blog Jul 31, 2020


It seems like no matter who you talk to, there's always an opinion, for or against. And while opinions are plenty, the bottom line is, you can either count carbs, or make your carbs count.

Most people refer to things like bread, pasta, rice, cookies, cakes, cereal, etc., as carbs (carbohydrates), which they are. What a good number of people don't realize however, is that fruits and veggies are also carbs. Yep, for real. Apples, carrots and raspberries do indeed happen to be in the same category as bread, cereal and pasta. That doesn't mean to suggest that they behave the same way though. That would be like saying just because an entire family lives in one house, they all have the same way of doing things. We know that's not true. Foods can also belong to the same family and be entirely different in what each one brings to the table.

Let's start with what a carbohydrate is and why we need them. A carb is a macro nutrient that gives the body energy. Some carbs also provide us with fibre, vitamins, minerals and phytonutrients. Some, on the other hand, have very little, if any, nutritional value at all. Understanding that quality and nutrient density both play a role, not only in the amount of energy, but in increasing overall health as well is important. So yes, there really is such a thing as a healthy carb. Let's break it down.

There are two types of carbohydrates, simple and complex. Simple carbs digest quickly, enter the blood stream right away, and turn to sugar in short order. Anything that comes in a package, box, bag, can or wrapper is a simple carbohydrate. These foods are highly processed and have very little nutritional value. Don't let words like “fortified” or “enriched” on the label fool you into believing a particular packaged item is healthy. These simple, processed, nutrient deficient carbs are what cause blood sugar to spike and the body to store fat. And with Diabetes and obesity rates both at an all-time high and rising, they are simply not the best choice.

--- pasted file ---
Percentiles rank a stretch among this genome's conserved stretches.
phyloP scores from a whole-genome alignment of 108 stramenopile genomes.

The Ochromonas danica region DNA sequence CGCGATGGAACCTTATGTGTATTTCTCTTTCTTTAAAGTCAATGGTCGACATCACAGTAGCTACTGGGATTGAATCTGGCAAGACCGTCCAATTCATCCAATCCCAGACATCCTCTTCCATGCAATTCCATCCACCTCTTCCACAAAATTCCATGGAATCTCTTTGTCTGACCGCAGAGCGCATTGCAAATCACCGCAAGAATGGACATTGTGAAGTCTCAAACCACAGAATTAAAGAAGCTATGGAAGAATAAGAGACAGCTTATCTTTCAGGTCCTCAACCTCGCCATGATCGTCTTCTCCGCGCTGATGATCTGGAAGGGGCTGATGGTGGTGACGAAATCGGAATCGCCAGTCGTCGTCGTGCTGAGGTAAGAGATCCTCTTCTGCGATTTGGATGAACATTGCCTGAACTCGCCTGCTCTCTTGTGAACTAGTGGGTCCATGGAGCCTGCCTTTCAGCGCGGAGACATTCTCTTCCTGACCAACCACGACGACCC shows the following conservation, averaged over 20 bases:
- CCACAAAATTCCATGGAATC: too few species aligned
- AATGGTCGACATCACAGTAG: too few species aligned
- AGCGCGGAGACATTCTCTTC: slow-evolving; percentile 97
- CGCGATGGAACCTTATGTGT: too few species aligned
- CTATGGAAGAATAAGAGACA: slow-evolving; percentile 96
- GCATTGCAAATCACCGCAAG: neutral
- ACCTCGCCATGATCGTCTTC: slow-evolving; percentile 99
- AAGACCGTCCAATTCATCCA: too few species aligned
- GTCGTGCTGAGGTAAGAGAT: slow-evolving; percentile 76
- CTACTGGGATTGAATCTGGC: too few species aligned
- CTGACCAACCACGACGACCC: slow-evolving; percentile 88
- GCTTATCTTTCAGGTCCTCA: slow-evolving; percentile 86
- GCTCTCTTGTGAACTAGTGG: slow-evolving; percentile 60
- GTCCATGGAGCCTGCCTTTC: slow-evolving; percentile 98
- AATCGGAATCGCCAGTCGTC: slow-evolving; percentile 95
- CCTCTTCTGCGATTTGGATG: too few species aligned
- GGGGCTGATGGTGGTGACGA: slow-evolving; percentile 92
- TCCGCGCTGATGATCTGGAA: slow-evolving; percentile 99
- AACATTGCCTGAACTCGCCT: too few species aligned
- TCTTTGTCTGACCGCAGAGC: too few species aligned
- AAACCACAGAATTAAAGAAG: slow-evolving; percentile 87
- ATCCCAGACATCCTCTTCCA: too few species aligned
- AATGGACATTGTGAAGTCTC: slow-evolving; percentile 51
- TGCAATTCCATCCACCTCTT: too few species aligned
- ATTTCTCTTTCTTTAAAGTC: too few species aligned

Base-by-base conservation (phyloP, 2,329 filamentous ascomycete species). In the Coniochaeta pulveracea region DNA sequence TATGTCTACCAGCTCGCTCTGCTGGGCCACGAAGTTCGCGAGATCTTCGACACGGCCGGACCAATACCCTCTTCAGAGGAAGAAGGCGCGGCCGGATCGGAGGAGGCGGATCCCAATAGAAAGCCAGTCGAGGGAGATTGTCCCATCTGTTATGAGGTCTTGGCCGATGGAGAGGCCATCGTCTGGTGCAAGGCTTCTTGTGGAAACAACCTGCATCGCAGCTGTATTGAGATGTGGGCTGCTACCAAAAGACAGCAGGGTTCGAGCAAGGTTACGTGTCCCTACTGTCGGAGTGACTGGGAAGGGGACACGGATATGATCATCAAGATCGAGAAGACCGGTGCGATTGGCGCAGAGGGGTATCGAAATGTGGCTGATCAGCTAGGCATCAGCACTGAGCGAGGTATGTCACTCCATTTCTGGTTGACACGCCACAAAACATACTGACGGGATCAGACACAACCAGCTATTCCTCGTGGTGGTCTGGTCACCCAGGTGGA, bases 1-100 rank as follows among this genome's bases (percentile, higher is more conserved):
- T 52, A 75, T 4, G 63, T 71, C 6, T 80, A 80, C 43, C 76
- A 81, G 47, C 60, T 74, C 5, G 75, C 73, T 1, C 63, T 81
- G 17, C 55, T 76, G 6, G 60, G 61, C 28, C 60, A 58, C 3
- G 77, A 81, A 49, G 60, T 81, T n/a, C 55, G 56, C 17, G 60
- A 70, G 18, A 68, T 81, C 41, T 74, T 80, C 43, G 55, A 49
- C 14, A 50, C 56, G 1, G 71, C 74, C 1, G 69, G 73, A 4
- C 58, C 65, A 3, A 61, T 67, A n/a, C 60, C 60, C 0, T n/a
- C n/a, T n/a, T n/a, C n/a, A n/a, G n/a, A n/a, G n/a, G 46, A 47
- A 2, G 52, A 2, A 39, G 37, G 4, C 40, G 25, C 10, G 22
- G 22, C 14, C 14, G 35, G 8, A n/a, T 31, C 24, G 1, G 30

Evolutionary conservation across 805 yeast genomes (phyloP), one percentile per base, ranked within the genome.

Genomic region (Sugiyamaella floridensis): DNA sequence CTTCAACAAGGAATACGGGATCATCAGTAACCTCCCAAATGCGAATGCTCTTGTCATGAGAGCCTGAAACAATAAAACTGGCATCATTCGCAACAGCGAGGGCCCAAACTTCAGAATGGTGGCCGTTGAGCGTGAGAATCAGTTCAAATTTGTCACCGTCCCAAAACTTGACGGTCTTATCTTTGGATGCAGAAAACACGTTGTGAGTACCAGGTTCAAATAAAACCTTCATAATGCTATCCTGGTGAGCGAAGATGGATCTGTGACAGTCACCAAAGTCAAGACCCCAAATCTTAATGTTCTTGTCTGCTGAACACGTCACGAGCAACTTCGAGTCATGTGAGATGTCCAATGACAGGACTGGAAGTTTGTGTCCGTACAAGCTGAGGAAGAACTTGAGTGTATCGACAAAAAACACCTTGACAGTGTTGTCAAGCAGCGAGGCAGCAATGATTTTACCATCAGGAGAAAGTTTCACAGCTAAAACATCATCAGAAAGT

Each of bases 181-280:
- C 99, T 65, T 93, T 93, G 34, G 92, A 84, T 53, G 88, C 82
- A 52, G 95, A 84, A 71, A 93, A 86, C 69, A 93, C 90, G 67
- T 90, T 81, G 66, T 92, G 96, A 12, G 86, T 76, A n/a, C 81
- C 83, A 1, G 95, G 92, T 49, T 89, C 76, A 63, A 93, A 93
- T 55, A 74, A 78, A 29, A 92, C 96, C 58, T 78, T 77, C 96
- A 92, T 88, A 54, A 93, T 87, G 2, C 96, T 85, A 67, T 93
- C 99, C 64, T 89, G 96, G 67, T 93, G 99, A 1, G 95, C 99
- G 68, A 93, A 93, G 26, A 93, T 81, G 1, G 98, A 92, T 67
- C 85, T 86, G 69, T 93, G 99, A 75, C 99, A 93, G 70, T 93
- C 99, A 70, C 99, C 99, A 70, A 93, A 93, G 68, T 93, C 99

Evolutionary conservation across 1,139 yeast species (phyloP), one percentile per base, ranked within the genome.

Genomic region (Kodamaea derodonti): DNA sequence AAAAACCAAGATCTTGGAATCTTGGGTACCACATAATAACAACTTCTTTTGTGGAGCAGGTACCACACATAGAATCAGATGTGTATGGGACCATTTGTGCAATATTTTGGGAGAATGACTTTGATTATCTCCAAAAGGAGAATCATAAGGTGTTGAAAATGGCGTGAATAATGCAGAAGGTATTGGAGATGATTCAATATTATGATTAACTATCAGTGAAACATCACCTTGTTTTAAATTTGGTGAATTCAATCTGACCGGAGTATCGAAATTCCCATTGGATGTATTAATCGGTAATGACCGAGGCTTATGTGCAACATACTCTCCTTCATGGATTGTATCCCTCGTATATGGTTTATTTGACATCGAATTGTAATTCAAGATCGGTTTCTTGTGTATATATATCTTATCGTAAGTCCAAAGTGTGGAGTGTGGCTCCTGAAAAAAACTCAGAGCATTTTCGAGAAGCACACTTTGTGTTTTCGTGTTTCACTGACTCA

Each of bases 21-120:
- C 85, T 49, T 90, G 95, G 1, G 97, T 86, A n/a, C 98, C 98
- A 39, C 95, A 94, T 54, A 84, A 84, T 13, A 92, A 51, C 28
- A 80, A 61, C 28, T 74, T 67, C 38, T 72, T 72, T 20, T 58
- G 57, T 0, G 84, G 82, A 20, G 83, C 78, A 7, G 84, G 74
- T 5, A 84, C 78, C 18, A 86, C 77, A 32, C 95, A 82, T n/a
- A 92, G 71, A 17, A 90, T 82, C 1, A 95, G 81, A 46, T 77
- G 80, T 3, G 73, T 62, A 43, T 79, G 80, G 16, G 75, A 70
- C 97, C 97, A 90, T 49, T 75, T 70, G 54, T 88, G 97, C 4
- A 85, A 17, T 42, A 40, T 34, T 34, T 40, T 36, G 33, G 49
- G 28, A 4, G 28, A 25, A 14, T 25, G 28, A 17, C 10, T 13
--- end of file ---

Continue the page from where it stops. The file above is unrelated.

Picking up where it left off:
Complex carbohydrates on the other hand are the exact opposite. Choosing foods that come in their own wrapper is always the better choice. Whole, unprocessed, single ingredient foods are naturally more nutrient dense and rich in fibre. They also contain many essential vitamins, minerals and phytonutrients that fuel the body at a cellular level. Feeding your body and fuelling your cells with these types of carbs, as opposed to simply filling your “stomach bucket” has a laundry list of benefits.

Natural fibre helps with regularity. I get it, no one likes to talk about their bathroom habits. But if you're putting food in and nothing's coming out, it won't be long before you're in a pretty s#!tty situation. Fibre also slows down digestion a bit, helping to stabilize blood sugars. Stabilizing blood sugar is key for weight loss, balancing hormones, reducing cholesterol and blood pressure, and increasing energy. The vitamins, minerals and phytonutrients nourish cells and help build and support your immune system. A properly nourished body stays satisfied longer and is less likely to make bad food choices. And who doesn't want a stronger immune system these days? Not a complex choice at all when you look at it that way.

So we've established that simple = processed, refined, nutrient deficient food and are simply not the best choice. And complex foods = fresh fruits and veggies, quinoa, oatmeal – basically single-ingredient foods – should not be a complicated choice because they are what keep our bodies fuelled and healthy.

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